[1] Blue Cross Blue Shield. Missing vaccinations during COVID-19 puts our children and communities at risk. Accessed January 4, 2022. https://www.bcbs.com/sites/default/files/file-attachments/ download-infographic/health-of-america-insight/Vaccinations_ infographic_2020_0.pdf

[2] Centers for Disease Control and Prevention. Childhood vaccination toolkit for clinicians. Last reviewed July 26, 2021. Accessed January 4, 2022. https://www.cdc.gov/vaccines/hcp/ childhood-vaccination-toolkit.html

[3] Immunization Action Coalition. Ask the experts. COVID-19 and routine vaccination. Updated October 22, 2020. Accessed January 4, 2022. https://immunize.org/askexperts/ experts_covid19.asp

[4] Data available on request from Merck & Co., Inc., Professional Services-DAP, WP1-27, PO Box 4, West Point, PA 19486-0004. Please specify information package US-NON-07434.

[5] Centers for Disease Control and Prevention. Interim guidance for routine and influenza immunization services during the COVID-19 pandemic. Last reviewed April 15, 2021. Accessed January 4, 2022. https://www.cdc.gov/vaccines/pandemic-guidance/index.html

[6] Centers for Disease Control and Prevention. Catch up on wellchild visits and recommended vaccinations. Last reviewed September 22, 2021. Accessed January 4, 2022. https://www.cdc. gov/vaccines/parents/why-vaccinate/well-child-visits.html

[7] American Academy of Pediatrics. Guidance on providing pediatric well-care during COVID-19. Last updated January 6, 2021. January 9, 2022. https://services.aap.org/en/pages/2019-novelcoronavirus-covid-19-infections/clinical-guidance/guidance-onproviding-pediatric-well-care- during-covid-19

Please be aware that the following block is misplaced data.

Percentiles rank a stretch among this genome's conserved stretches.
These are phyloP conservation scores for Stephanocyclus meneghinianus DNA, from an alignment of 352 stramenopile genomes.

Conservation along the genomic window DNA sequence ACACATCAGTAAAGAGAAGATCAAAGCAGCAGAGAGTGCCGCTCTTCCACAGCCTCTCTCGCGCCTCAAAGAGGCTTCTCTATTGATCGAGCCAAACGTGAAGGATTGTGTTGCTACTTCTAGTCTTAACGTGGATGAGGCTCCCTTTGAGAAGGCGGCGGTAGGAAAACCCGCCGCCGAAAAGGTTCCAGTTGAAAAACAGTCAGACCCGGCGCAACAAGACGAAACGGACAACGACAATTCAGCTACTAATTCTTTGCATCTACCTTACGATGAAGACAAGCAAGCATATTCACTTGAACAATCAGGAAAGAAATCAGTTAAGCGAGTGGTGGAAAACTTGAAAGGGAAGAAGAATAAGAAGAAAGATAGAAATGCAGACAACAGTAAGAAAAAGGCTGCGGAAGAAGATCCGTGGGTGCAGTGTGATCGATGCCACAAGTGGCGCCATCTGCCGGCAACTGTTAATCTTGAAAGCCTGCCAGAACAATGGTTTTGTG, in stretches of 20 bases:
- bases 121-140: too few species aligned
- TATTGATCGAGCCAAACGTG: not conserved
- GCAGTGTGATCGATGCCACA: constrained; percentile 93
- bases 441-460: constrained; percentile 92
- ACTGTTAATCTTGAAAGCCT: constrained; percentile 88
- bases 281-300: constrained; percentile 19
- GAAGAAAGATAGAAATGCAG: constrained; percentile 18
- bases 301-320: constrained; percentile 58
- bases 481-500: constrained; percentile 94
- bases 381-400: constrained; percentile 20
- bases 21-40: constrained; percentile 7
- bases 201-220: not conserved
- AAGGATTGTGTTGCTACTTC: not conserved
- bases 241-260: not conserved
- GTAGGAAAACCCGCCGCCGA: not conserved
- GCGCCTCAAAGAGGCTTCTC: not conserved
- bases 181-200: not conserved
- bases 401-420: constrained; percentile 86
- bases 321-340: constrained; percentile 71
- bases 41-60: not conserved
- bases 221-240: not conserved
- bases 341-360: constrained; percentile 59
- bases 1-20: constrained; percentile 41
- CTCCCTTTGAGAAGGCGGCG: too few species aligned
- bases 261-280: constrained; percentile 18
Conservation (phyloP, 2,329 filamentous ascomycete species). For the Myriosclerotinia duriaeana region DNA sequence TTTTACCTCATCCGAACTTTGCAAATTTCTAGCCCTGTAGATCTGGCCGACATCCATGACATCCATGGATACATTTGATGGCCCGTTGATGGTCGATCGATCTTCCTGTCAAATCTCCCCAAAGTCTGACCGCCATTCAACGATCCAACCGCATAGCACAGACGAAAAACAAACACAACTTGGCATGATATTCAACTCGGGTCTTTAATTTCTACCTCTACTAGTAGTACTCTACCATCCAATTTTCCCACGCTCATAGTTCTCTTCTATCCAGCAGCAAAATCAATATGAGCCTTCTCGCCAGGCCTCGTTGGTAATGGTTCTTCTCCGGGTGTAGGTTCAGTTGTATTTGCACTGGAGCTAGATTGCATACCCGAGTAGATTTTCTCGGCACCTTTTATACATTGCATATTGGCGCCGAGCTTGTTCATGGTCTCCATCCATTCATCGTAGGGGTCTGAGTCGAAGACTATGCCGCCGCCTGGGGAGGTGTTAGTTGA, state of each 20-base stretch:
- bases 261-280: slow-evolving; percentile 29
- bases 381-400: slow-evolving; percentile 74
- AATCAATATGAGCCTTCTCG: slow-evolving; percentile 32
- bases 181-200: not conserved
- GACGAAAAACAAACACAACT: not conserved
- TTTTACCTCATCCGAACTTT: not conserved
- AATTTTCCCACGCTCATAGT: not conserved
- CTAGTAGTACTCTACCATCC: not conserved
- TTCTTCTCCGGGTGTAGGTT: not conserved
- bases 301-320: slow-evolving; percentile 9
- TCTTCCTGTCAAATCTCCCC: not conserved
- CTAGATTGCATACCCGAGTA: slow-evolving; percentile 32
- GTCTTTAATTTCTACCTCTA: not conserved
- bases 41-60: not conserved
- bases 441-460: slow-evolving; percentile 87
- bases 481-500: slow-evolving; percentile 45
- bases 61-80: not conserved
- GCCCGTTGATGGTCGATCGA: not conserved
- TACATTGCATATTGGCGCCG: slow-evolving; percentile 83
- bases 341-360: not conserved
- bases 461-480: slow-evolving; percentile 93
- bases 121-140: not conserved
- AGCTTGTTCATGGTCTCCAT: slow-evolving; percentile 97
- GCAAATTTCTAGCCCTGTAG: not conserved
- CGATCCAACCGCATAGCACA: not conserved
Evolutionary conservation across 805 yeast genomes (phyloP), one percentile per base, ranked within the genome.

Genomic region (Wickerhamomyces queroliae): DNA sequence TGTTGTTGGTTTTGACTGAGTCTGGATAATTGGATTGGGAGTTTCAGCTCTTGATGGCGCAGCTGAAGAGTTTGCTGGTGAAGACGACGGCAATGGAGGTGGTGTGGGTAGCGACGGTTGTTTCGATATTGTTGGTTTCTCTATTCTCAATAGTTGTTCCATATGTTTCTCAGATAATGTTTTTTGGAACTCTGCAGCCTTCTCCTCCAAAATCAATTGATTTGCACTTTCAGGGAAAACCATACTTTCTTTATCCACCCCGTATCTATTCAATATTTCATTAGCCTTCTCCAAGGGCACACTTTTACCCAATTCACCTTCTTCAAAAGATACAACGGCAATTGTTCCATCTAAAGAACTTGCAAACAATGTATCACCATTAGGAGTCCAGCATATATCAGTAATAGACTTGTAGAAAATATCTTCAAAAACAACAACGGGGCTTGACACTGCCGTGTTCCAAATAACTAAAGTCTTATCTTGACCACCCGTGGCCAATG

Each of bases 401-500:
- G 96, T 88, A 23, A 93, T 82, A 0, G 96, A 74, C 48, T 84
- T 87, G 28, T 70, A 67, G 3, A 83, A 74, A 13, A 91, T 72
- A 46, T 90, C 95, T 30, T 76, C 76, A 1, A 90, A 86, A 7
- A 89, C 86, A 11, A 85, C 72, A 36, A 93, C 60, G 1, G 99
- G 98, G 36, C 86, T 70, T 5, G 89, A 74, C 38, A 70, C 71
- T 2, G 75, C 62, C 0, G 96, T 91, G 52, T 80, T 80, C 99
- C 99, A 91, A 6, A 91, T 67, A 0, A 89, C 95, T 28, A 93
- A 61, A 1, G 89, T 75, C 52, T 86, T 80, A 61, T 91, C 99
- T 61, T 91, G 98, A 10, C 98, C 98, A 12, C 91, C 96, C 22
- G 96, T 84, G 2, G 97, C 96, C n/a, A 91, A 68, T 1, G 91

[8] Czeisler MÉ, Marynak K, Clarke KE, et al. Delay or avoidance of medical care because of covid-19–related concerns — United States, June 2020. MMWR Morb-Mortal Wkly Rep. 2020;69:1250–1257.

[9] National Foundation for Infectious Diseases. Issue brief: the impact of COVID-19 on US vaccination rates. Accessed January 4, 2022. https://www. nfid.org/keepup-the-rates/issue-brief-theimpact-of-covid-19-on-us-vaccination-rates

[10] Centers for Disease Control and Prevention. Recommended child and adolescent immunization schedule for ages 18 years or younger, United States, 2021. Accessed January 4, 2022. https:// www.cdc.gov/vaccines/schedules/downloads/child/0-18yrschild-combined-schedule.pdf

[11] Centers for Disease Control and Prevention. Recommended adult immunization schedule for ages 19 years or older, United States, 2021. Accessed January 4, 2022. https://www.cdc.gov/vaccines/ schedules/downloads/adult/adult-combined-schedule.pdf

[12] Centers for Disease Control and Prevention. Vaccinate with confidence. Last reviewed October 30, 2019. Accessed January 4, 2022. https://www.cdc. gov/vaccines/partners/vaccinate-withconfidence.html

[13] Centers for Disease Control and Prevention. VFC detailed questions and answers for parents. Last reviewed December 17, 2014. Accessed January 4, 2022. https://www.cdc.gov/vaccines/ programs/vfc/parents/qa-detailed.html

[14] Centers for Disease Control and Prevention. Immunization strategies for healthcare practices and providers. Last reviewed August 18, 2021. Accessed January 4, 2022. https://www.cdc. gov/vaccines/pubs/pinkbook/strat.html

[15] Centers for Disease Control and Prevention. Help kids’ safe return to school – get caught up on recommended vaccines. Accessed January 4, 2022. https://www.cdc.gov/vaccines/hcp/clinicalresources/downloads/safe-return-school.pdf

Merck does not guarantee that your use of this information will help you achieve your vaccination goals.